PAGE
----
Glasgow named Times Higher Education University of the Year 2020

We are thrilled to have been named Times Higher Education (THE) University of the Year 2020.

Our work to redress our historic links to slavery through a significant programme of reparative justice helped us to secure the prestigious title. In September 2018, in a UK first, the University of Glasgow published a report based on comprehensive research conducted by historians Professor Simon Newman and Dr Stephen Mullen in our College of Arts which also set out a proactive programme of reparative justice recommendations.

The THE awards, widely referred to as the 'Oscars of Higher Education', shine a spotlight on the exceptional achievements of individuals, teams and institutions working in Higher Education.

The judges hailed Glasgow as a "hugely deserving" University of the Year. "At a time when universities are too often on the back foot in public debates about value and relevance, Glasgow stood out as a shining example of what a university should be: institutions of courage and action, uniquely placed to tackle the biggest issues facing the world," they said.

"By taking a moral position and leading the way in facing up to the legacy of slavery and making amends, it has set the bar high both for itself and for all universities."

In his acceptance speech, Professor Sir Anton Muscatelli, our Principal and Vice-Chancellor, outlined his gratitude on behalf of the University, and offered specific thanks to our strategic partners.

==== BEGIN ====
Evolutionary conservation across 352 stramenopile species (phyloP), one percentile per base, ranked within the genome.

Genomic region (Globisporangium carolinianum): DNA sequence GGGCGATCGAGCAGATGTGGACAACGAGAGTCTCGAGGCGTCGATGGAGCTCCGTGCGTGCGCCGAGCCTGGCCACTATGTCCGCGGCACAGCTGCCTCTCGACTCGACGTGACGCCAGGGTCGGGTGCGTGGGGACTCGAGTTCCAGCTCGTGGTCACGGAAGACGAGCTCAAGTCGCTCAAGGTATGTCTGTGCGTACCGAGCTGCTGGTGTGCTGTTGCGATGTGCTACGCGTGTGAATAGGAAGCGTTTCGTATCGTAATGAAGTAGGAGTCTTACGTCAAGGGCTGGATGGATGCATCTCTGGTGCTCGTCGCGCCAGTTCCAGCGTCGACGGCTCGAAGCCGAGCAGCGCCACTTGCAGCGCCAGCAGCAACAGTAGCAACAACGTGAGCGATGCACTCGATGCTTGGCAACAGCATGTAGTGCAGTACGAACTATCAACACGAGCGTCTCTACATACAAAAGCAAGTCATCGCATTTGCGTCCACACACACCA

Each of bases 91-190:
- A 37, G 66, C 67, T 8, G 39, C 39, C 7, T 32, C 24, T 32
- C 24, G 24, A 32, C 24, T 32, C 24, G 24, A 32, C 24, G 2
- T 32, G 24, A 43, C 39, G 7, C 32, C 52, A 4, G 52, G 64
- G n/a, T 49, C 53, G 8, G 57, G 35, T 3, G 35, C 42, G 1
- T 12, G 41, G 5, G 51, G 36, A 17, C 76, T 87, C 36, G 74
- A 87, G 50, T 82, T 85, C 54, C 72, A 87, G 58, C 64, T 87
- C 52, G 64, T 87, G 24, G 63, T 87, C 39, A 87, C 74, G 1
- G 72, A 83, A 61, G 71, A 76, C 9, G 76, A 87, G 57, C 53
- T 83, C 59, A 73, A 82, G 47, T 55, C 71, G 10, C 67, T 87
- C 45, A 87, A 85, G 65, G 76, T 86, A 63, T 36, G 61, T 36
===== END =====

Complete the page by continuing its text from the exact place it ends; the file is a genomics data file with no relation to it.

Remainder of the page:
"I am extremely grateful to our students, staff and partners in the University of the West Indies, in the city of Glasgow and our advisory board who have worked to make this initiative a reality."

UofG Principal's Acceptance Speech

Programme of reparative justice

In September 2018, we published a report based on comprehensive research conducted by historians Professor Simon Newman and Dr Stephen Mullen into our historic links into slavery.

That report, called Slavery, Abolition and the University of Glasgow, was the first of its kind in the United Kingdom. It acknowledged that whilst the University played a leading role in the abolitionist movement in the 18th and 19th centuries, the institution also received significant financial support, between £16m−200m in today’s money, from people whose wealth was derived, in part, from slavery.

While acknowledging these historical benefits, the University choose to enact a programme of reparative justice including:

  • The establishment of The Glasgow-Caribbean Centre for Development Research with the University of the West Indies in 2019. The partnership commits the University of Glasgow to raising and spending £20 million over the next 20 years. It is expected that the bulk of the funding will come from research grants and benefactions and that the Centre will be self-supporting.
  • The naming of our flagship Learning and Teaching building for 19th century alumnus Dr James McCune Smith, who was born into slavery but went on to become the first African American in the world to be awarded a medical degree.
  • The setting up of scholarships for UK students of African and Caribbean heritage.
  • The unveiling of a plaque to the enslaved in our Cloisters to mark the fact that the Gilmorehill base of the University was built on the site of a house called Gilmorehill House, owned by a notorious 18th century slaveowner.